Day-sail: To the islands!


by philip scott wikel
(originally published in SALT magazine)

I was to meet Dunby at the harbor at 7:00 for a day-sail to the islands. A bit of forethought had prompted me to set up the coffeemaker for 6:00. Upon waking I was greeted by the sweetly bitter fragrance of “french roast” brewing in the kitchen.

Outside the day was warm and still, the kind of day you don’t usually expect until late June or early July, but when it comes in March, it’s more than welcome. It’s the kind of day that, after a long rainy winter, reacquaints you with summer and the promise of the sun.

I arrived at the harbor and made my way to “C” dock. Dunby was there already, wrestling with the main sail cover and grumbling about this or that to himself, the echoes of which reflected off the still water like the maniacal ravings of a troll under an abandoned bridge.

“Mornin’ Hadley,” I said, alerting him to my presence.
“Oh, good morning Jack,” he returned, as if shaken from a sound sleep.
“Problem with the main?”
“Naw, just need a new sail cover is all,” he said, his kiwi accent resurfacing.
“Some coffee?, I asked, holding up my thermos.
“Naw, already had too much.”
“What can I do then.”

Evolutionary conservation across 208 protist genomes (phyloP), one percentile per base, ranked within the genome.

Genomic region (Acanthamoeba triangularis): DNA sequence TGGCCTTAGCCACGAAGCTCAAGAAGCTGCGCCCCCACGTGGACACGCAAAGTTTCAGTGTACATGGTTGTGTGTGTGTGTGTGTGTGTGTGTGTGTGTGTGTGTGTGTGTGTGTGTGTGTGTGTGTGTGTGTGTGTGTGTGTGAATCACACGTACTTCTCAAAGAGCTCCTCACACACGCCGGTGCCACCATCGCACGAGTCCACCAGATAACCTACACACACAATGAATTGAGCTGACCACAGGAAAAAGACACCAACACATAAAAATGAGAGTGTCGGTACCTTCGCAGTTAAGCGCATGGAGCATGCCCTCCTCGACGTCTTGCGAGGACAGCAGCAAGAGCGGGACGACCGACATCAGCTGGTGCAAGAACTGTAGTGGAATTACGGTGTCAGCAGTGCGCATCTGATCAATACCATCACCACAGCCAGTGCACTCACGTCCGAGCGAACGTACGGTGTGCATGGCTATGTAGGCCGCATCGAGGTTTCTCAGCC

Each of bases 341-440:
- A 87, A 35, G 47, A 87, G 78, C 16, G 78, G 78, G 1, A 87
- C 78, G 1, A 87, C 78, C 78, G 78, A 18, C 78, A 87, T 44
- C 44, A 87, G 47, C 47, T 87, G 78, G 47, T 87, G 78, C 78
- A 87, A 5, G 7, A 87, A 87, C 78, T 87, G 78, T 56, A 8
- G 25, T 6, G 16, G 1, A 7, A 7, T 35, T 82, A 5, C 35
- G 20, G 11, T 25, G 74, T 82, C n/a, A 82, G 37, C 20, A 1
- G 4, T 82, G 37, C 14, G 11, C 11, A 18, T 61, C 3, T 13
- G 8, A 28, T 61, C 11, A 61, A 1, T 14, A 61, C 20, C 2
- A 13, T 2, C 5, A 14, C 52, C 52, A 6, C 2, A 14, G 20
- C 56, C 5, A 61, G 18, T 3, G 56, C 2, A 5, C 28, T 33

“You wanna check the outboard, we’re gonna have to motor out until the wind picks up.”

I stepped on to the boat.

“Nice day huh?”

By 8:00 o’clock we had cleared the harbor mouth and a fresh wind had begun to wrinkle the channel. Dunby set the main and took over the tiller while I sat and watched the town grow smaller and smaller, looking more and more like Menton or even Nice.

“Strange town isn’t it?, I said, feeling the initial rush of having gotten underway.
“Yeah, nice from here.”

In the middle of the channel the wind began to rise and the coastline was blurred by a light haze. The main was filling and Dunby shut off the motor. He then made a strained glance to the northwest, gave me the tiller and started securing whatever needed to be secured, then reefing the main. When he sat down, I sensed, at least for a moment that he’d settled a bit.

“So how’s it goin’ Hadley.”

“Life, you know man, money, work, what’s it all about?

“Well we’re out here now, it’s all back there, hang out.”

“We’ll be going back later.”

“But we’re not there now.”

“I know what you mean, just a bit stressed I guess.”

“It’s not that you’re carrying all that, it’s that you have all that to carry,” I quoted.

“I know, Simplify, I’m not in the mood for that crap today.”

“I know what you mean.” It was best not to push it, he needed to be quiet.

We reached the island at its northeastern end and decided to go around behind it and hide from the wind, and other things, while we had some lunch.

Explanation of daysail:

For me, the character Dunby represents America. Hiding on the leeward side of the island represents America’s unwillingness to face the winds of change and its tendency to prefer apathy and complacency over bravery and hard work.

In real life, the trip back to the mainland was hellish; winds at 20-30 knots and waves 6-8 feet. But having braved the elements, our arrival back on the mainland was so much the sweeter.


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